Miike Snow has made a reputation of its ”indie pop” fanbase, thanks to the band’s debut self-titled album from 2009, which arguably shadows over the band’s sophomore record Happy To You. However, after releasing teases of the album including the sexy track “Genghis Khan”, Miike Snow gives the greatly anticipated iii – the junior record of the Swedish trio. Miike Snow starts off the album with “My Trigger”, setting the theme of the album; the first half of iii is packed with sexual themes – lyrically and musically. “My Trigger” and “Genghis Khan” – which is arguably the most popular track of the record – leads the album with catchy pop-like melodies and 1970s type vibes. The band’s staple falsetto vocals slide into the audience’s ears with provocative lines: “baby let’s forget the morning… you got me gunning/ pull my trigger”. Note: The 1970s funk remnants may remind the audience to Daft Punk’s latest visit to the era Random Access Memories.
“The Heart of Me” introduces the electronic-synth premise of iii. The track’s electronic choir introduction leads the audience into a buzzed videogame-like setting, borrowing a Foster the People-type piano chord progression – which appears multiple times in the album like in the tracks “Lonely Life” and “Over and Over” – and Neon Indian “Polish Girl”-era vibes. Again, the track relates suggestively with lines “I want to touch you; I want you to touch me”, but keeps the subject provocatively ambiguous with poetic verses: “dip into the lake, the mountains shake”. The catchy, pop tune introduces auto tune to the vocals in the bridge, a motif that appears again in the album.
A major aspect of iii is the band’s step back into the 1960s/1970s musically. In tracks like “Heart is Full” and “Back of the Car”, Miike Snow fills the tracks with sultry jazz horn choirs, soulful piano riffs – even dancing with a powerful piano bass line reminiscent of Screaming Jay Hawkins’ “I Put A Spell On You”, exemplified in the track “Back of The Car” – and beautiful string ensembles. These tracks scream – or is croon a better word – soul; “Heart is Full” skillfully samples Etta James’s powerful vocals from her song “Waiting for Charlie to Come Home”. “Longshot (7 Nights)” borrows from the era as well, but rather the sultry side of the time, the romantic one; beautiful strings lead the track with pentatonic tones, lending the listener a classic-1960s-trip-to-Shanghai-vibe. The classic drum beat drives the listener in a romantic melt, as Miike Snow caresses them with the dulce melody.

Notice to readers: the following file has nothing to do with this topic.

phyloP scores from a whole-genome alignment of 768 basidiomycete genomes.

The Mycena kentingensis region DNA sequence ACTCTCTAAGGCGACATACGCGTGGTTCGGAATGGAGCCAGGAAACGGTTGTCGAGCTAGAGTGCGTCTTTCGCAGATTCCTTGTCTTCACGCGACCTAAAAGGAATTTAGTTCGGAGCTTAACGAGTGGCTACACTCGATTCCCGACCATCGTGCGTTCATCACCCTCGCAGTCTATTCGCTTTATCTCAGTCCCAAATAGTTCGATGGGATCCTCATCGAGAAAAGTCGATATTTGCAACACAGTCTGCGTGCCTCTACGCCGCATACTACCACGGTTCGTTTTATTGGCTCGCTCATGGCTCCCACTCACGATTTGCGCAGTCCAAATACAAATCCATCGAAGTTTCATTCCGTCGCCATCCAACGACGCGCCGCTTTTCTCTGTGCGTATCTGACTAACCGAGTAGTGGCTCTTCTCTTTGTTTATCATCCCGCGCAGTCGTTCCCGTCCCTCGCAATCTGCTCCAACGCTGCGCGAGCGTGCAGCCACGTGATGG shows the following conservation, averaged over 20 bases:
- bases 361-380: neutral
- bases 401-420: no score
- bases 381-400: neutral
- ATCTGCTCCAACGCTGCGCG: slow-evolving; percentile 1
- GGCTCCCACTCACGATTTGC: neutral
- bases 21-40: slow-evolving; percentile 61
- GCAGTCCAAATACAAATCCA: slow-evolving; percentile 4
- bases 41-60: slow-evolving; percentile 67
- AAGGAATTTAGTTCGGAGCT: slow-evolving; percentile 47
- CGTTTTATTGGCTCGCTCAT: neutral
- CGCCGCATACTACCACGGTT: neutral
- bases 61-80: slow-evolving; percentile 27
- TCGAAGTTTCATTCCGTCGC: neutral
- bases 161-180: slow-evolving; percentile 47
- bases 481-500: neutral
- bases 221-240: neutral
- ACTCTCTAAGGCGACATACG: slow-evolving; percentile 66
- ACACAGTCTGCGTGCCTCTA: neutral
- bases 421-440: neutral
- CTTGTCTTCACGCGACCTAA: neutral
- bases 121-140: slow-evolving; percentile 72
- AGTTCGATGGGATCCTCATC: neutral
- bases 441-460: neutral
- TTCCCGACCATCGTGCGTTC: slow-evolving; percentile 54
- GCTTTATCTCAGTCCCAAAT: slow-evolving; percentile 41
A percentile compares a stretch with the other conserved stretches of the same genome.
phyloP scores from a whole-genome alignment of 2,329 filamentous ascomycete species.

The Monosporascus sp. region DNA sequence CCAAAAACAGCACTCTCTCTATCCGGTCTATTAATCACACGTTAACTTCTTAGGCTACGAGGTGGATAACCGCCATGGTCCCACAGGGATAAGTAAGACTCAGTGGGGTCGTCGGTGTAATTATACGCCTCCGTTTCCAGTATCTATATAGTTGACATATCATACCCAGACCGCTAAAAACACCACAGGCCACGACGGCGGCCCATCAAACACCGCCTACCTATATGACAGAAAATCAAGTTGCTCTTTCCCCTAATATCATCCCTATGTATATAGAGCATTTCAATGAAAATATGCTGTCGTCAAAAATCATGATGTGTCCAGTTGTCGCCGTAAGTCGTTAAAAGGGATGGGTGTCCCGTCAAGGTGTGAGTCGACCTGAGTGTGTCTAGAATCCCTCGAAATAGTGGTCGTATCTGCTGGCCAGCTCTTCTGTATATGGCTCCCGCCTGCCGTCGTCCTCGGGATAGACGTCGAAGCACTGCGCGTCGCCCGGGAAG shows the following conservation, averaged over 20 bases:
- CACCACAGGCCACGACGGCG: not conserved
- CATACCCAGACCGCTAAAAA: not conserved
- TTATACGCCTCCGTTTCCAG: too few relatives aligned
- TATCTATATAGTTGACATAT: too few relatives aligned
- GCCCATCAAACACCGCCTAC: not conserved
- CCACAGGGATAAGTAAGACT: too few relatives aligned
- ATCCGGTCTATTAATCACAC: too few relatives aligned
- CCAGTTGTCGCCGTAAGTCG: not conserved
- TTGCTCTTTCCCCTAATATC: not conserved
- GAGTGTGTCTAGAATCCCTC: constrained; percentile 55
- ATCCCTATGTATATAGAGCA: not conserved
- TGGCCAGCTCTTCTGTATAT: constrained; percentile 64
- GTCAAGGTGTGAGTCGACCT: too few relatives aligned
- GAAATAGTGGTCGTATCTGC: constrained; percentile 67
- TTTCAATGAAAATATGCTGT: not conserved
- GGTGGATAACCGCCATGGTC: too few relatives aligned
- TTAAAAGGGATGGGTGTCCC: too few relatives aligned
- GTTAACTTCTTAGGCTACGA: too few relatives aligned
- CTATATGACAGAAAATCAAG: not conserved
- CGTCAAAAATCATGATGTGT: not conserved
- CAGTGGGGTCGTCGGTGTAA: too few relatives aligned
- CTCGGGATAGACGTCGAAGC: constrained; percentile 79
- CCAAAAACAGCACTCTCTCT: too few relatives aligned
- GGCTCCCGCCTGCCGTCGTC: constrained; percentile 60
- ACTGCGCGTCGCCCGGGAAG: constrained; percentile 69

The tracks that stand out the most, but perhaps not in the best way, are “For U (feat. Charli XCX)”, “I Feel the Weight”, and “Over and Over”. “For U” borrows heavily from Discovery – which is the side project of Vampire Weekend’s Rostam – with its scattered, arpeggio keyboard blips. The verse consists of a crooning vocal, and the chorus has Charli XCX singing a simple melody reminiscent of a nursery rhyme. “I Feel The Weight” is basically a ballad fresh out of the 1980s, with its simple, ascending chord progression and a high voiced accompanied “riff”. The vocals are heavily altered by technology to a deep, deep voice. The track is the twin brother of Frankie Cosmo’s “O Contest Winner”.
“Over and Over” starts off with a sexy electric guitar riff reminiscent of the Black Keys. However, the vocals come in with a Marilyn Manson type of register, equipped with a matching melody. The Foster the People type of piano comes back in the chorus, accompanying a tiring vocal tune. Yet, the cool part of the track is the transition: the electric guitar riff and vocals overlap and dance very nicely. The bridge also brings a new moody, dark setting, armed with electric guitar and synth blipping- just like in a robot rave. iii is sexy and catchy, fortified with fresh electronic motifs and powerful flashes of the past. The album’s borrowing of many of today’s artists bring a new perspective to the band’s new sound and will definitely take the audience off the band’s 2009 “Animal” bandwagon and into the 2016 iii space-rocket.